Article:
Sep 07, 2013

One of China’s most treasured traditional art forms is Beijing’s cloisonné. Cloisonné and enamel art is often sought after by tourists and collectors from around the world. Enamel and Cloisonné metal art has adopted the skills and techniques of other famous traditional folk crafts including traditional painting, carving, encrusting, metallurgy and glass smelting.

The Cloisonné Art Museum in Beijing features many different pieces from cloisonné’s six hundred year old history. The Classic Works and Collection Show Centre also displays a wide range of cloisonné works including many which have won international awards and reproductions of pieces from the Yuan (1271-1368), Ming (1368-1644) and Qing (1644-1912) Dynasties kept in the imperial palace museum.

It is believed that basic enameling techniques were first introduced to China by missionaries from Central Asia in the Yuan Dynasty. Both enamel and cloisonné became popular in the Ming Dynasty, especially during the Xuande period (1426-1436). During this time, Beijing cloisonné and enamel ware were made only for the use of the imperial family. The imperial palaces were heavily adorned with all sorts of cloisonné objects.


During the Jingtai period (1450-1457) of the Ming Dynasty, Beijing cloisonné entered a new wave of creation with craftsmen focusing on the development of dark-blue enamel. This style of enamel ware flourished during this period and was named “blue of Jingtai” after the emperor who encouraged its production. 

Enamel art involves applying enamel of different colours to a copper or bronze vessel. It is then fired in a kiln which vitrifies the enamel and forms a smooth, bright coating. Enamel is created from boric acid, vitreous powder and other chemical compounds. Metallic compounds are added to enamel which changes the colour after oxidation. Cloisonné is similar to enamel, however, the enamel pigments are separated by soldered wire.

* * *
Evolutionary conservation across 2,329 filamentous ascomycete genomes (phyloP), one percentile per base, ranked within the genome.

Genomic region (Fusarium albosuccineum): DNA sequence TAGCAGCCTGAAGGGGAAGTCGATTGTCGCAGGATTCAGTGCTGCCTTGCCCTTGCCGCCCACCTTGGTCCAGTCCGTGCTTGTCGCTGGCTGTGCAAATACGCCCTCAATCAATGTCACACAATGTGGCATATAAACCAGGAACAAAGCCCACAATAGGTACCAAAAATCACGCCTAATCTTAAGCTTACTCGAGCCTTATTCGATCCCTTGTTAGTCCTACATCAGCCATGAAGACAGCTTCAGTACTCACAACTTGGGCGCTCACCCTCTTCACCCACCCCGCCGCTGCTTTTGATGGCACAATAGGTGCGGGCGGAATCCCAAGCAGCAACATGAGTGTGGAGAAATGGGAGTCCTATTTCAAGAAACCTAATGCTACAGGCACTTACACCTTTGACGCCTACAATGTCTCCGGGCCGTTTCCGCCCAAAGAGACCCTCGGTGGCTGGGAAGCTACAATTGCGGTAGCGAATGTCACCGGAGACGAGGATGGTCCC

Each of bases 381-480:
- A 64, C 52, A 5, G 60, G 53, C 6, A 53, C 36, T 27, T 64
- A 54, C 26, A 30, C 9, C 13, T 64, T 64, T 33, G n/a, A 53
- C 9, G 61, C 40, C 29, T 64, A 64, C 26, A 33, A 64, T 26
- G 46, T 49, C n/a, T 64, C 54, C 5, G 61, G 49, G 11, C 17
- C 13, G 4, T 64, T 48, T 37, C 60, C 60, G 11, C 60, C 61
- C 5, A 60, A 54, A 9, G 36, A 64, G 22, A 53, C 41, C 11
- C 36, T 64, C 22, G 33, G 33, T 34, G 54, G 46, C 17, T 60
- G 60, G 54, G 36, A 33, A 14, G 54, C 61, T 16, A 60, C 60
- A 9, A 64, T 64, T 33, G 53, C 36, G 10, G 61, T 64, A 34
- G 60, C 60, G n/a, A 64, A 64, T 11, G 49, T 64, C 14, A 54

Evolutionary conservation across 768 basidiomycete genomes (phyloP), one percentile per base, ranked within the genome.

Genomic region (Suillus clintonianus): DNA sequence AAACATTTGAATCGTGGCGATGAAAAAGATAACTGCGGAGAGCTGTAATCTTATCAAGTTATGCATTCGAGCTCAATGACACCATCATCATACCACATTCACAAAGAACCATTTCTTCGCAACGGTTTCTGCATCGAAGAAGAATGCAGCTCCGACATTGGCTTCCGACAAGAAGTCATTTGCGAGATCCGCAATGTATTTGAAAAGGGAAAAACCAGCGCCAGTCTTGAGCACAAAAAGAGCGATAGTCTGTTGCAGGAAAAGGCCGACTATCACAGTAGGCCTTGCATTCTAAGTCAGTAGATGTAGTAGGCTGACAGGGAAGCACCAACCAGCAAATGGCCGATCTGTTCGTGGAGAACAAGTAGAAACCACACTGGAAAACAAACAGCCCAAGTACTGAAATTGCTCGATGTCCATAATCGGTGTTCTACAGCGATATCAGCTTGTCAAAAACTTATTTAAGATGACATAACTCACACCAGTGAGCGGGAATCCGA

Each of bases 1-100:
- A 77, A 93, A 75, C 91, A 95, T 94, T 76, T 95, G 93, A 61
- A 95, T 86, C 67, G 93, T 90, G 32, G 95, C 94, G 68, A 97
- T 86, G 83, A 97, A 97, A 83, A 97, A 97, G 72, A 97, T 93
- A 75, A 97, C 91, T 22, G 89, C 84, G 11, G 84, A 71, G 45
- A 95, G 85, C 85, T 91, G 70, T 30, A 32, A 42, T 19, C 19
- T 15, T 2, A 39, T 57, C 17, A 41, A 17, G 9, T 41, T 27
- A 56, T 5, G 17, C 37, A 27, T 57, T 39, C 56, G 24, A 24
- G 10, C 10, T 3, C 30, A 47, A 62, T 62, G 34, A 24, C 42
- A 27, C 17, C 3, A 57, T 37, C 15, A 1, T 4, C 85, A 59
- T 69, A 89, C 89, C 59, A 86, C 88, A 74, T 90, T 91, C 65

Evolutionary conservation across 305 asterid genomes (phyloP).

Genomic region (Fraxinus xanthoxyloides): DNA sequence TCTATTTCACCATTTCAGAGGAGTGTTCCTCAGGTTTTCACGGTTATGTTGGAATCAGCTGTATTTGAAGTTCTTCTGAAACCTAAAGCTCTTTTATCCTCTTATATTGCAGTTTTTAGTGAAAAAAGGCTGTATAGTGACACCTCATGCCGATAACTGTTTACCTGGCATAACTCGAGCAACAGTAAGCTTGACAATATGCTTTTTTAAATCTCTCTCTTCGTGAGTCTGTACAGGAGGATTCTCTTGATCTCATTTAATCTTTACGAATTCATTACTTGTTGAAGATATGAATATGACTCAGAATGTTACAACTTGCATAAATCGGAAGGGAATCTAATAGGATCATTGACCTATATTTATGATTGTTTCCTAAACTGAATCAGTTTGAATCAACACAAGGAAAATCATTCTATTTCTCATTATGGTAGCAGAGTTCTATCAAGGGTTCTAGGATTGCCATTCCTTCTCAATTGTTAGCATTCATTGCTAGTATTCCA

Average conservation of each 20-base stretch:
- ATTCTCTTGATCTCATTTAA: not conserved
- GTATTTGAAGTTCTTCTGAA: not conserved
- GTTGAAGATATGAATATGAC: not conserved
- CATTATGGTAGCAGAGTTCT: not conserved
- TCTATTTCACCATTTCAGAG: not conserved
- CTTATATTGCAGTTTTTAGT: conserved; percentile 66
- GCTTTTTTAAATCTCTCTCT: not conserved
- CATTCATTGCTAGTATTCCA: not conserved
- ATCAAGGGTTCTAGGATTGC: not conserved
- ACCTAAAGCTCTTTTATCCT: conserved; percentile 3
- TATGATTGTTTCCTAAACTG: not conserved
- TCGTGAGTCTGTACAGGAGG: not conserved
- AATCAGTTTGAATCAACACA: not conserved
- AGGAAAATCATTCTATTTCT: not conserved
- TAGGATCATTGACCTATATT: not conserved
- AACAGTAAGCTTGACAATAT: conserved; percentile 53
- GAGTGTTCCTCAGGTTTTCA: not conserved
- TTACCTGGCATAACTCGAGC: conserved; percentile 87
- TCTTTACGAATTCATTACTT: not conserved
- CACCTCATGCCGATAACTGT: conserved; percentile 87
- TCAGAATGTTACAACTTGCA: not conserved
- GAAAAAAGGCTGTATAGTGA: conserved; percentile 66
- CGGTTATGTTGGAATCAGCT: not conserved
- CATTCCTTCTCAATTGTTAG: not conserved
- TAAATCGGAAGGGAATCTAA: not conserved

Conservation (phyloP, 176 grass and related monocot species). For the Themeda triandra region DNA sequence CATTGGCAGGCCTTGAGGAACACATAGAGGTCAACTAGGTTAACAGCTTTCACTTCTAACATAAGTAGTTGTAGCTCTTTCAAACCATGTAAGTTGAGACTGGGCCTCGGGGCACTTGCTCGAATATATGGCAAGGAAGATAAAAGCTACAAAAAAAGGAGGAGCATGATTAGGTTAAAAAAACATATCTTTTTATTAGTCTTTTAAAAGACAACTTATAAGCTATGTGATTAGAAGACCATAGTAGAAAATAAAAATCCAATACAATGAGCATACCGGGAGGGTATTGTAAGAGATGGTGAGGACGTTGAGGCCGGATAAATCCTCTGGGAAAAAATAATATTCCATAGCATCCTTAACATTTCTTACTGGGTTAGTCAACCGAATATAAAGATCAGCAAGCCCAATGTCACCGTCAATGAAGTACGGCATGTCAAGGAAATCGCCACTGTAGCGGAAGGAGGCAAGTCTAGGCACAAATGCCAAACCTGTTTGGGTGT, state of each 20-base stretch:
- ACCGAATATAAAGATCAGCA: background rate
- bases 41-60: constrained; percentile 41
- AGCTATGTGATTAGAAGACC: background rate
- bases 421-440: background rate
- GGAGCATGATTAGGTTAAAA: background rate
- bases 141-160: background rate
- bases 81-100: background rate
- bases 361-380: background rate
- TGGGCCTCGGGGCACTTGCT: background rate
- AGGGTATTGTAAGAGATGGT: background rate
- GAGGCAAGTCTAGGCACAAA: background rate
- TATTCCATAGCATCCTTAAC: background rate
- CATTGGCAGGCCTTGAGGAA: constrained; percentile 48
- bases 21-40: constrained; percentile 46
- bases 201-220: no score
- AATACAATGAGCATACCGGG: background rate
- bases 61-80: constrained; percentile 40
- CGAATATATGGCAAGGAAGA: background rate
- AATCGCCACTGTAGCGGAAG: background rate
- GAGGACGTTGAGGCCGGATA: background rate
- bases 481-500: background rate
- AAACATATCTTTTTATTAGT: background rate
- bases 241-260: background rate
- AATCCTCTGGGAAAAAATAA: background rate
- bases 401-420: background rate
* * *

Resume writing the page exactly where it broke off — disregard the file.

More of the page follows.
The methods involved in producing Beijing cloisonné art are elaborate and require graceful skills and patience. The metal vessel is usually constructed by hammering and stretching soldered pieces of copper into the required shape. A pattern is then pinned onto carbon paper and carefully traced on the surface of the vessel. The tiny Cloisonné compartments are made from copper wire that is bent with pliers to form the desired pattern.


The copper wire is usually between 0.10 inches and 0.40 inches. The bottom edge of the cloisonné is dipped into glue and placed on the vessel with tweezers. They are then filled with enamel paste which feature coloured pigments grounded into a powder and mixed with alkaline, boric acid and saltpeter. Different colours are created from different minerals. Bronze is used to make blue, chromium produces green, iodine can be made into red and zinc can produce white pigments.

Coloured pigments are added to each compartment by hand. The whole vessel is then fired in the kiln. The enamel must be applied each time after the vessel has been fired as the heat causes the cloisonné to shrink and need refilling. This step is repeated until the cloisonné covers the whole pattern. The surface of the vessel is then grounded smooth on a motorized wheel with water and emery stones.

It is then polished with whetstone and carbon. Gilding is the last step in the process and involves electroplating the remaining exposed copper with gold or silver to prevent oxidation from dulling the design.

The traditional arts of cloisonné and enamel are used for many objects including vases, jars, bowls, plates, ash trays and many more practical objects. It is also highly valued as art and is a prominent feature in many museums and private art collections.

Beijing Cloisonné and enamel art is ranked as one of the eight “consummate arts of Beijing” and regarded as the definitive artwork of the capital city. It is highly valued for its amazing designs and fine detailing which are complemented by bright and vivid colours. This traditional art form is one of the finest among the world’s metal arts.


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